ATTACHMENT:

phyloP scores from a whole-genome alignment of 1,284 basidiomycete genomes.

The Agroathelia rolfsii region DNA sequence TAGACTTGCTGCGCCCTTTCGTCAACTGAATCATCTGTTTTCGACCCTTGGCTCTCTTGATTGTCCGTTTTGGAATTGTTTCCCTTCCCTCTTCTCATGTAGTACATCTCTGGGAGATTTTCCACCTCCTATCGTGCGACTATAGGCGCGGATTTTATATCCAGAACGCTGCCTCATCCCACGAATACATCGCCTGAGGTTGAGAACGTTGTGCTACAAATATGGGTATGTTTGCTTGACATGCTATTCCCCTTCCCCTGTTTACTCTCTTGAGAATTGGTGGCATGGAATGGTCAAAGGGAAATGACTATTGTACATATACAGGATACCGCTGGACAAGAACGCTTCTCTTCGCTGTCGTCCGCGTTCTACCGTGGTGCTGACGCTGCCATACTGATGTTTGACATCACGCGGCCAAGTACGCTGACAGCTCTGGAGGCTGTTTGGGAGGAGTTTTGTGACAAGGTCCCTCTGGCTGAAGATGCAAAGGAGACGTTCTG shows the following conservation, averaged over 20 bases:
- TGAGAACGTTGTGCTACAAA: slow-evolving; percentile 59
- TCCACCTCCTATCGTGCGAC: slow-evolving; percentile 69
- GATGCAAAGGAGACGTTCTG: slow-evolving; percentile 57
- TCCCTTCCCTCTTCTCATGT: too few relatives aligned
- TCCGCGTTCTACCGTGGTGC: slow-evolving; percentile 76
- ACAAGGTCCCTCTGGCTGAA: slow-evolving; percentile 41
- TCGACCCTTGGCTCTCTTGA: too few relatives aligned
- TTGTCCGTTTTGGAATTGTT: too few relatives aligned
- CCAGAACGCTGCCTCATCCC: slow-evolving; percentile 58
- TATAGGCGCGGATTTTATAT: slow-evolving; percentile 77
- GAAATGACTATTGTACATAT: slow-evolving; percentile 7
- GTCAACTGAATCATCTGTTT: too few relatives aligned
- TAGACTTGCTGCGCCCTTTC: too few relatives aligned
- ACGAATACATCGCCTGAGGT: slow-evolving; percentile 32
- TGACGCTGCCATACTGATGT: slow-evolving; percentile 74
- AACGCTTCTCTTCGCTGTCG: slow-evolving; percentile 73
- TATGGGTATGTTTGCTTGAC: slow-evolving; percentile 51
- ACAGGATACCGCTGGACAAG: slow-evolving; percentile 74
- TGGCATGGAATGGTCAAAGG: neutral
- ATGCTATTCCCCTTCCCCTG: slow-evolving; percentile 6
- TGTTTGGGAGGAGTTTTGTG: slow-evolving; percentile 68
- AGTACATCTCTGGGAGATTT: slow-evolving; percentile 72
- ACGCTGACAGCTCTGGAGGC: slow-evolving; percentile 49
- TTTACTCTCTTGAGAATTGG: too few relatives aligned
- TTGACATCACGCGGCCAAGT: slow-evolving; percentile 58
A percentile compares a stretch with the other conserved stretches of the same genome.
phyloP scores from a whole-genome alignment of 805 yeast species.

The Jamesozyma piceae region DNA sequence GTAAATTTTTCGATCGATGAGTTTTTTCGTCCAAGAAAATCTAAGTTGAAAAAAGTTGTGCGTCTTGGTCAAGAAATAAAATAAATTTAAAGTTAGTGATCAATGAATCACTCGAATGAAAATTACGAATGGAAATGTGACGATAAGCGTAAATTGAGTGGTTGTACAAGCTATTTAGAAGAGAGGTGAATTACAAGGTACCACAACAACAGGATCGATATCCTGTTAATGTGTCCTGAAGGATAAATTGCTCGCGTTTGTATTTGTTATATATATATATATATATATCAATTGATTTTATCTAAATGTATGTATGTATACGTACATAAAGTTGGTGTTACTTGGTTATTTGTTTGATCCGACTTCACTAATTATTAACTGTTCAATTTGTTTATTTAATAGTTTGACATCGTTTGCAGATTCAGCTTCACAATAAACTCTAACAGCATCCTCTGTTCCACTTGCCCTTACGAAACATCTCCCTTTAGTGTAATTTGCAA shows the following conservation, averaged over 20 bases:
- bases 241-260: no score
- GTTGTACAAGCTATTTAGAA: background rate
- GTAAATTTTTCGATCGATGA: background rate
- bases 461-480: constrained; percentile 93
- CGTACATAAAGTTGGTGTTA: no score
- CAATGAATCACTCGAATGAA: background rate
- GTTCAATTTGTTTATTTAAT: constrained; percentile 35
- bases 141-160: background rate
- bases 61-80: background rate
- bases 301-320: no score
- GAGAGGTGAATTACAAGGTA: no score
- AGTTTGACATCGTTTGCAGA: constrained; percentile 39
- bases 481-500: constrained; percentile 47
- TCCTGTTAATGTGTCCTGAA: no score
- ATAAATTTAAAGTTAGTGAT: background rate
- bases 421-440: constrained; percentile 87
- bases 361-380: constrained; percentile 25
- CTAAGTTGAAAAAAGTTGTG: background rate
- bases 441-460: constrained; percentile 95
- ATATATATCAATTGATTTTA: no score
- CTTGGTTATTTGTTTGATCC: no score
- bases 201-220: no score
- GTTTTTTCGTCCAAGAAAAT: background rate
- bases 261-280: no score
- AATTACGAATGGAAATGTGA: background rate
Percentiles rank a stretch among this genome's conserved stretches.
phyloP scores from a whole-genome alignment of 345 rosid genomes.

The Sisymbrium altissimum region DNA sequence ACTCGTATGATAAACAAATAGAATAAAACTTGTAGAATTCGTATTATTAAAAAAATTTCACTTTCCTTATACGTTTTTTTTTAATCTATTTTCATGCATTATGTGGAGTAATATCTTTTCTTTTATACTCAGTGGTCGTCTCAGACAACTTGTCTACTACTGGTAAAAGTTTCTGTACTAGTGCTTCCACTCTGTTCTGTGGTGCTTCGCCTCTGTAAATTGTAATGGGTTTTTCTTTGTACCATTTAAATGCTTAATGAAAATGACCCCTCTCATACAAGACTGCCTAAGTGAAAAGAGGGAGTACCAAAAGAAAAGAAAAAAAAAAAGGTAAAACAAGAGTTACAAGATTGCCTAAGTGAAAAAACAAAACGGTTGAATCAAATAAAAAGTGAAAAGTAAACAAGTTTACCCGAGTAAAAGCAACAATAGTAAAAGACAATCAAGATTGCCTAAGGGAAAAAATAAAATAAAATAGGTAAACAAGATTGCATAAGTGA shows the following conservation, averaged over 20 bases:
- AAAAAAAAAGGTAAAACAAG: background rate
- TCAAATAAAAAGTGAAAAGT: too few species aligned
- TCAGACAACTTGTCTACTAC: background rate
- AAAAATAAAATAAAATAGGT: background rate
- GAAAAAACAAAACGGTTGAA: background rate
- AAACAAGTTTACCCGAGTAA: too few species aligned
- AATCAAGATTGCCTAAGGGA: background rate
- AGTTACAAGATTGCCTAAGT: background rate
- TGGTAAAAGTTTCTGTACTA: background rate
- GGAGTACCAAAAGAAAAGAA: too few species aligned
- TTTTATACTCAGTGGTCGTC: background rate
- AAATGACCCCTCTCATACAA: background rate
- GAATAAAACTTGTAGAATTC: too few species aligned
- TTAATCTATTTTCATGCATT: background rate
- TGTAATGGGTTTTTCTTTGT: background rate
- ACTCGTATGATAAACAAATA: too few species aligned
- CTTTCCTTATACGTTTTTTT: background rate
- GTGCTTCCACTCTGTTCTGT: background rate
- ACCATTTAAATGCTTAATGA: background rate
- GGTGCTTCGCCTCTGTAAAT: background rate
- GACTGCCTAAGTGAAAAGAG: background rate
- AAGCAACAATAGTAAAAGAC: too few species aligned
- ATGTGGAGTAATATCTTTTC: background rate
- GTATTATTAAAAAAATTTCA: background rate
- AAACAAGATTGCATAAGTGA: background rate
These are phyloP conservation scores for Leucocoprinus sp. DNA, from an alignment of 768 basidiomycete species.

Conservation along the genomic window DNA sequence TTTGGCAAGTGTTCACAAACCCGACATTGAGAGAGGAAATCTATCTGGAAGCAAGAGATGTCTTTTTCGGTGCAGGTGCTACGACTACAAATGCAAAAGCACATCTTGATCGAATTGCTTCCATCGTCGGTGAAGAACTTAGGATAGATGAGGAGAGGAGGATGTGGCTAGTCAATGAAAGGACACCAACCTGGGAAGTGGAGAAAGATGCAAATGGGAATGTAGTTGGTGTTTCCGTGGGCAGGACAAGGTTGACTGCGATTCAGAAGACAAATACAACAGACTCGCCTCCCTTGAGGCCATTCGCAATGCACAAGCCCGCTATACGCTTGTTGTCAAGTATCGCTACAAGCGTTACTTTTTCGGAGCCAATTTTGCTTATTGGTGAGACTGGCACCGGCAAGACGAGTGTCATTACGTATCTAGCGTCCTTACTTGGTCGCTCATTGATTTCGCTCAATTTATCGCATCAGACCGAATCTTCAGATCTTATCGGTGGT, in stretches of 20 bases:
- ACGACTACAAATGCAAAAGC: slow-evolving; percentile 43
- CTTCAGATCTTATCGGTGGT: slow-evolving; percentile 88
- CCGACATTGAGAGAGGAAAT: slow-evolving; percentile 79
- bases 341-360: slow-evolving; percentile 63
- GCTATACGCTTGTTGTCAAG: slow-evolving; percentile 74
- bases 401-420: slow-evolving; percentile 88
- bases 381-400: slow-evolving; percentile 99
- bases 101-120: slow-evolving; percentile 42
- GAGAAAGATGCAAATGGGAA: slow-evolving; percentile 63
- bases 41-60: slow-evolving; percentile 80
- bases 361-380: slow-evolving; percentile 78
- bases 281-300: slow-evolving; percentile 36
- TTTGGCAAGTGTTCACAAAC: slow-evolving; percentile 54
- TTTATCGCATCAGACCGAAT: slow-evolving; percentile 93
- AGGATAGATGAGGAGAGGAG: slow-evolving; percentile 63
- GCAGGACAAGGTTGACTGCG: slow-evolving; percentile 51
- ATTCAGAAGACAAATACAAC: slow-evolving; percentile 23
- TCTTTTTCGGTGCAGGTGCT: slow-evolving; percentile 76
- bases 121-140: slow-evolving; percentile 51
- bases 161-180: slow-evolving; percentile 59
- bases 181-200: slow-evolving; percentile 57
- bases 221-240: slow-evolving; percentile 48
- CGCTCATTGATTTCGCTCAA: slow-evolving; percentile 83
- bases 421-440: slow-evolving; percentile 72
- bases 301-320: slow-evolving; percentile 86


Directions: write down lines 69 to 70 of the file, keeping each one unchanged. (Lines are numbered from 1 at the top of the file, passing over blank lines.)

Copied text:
- TTTTATACTCAGTGGTCGTC: background rate
- AAATGACCCCTCTCATACAA: background rate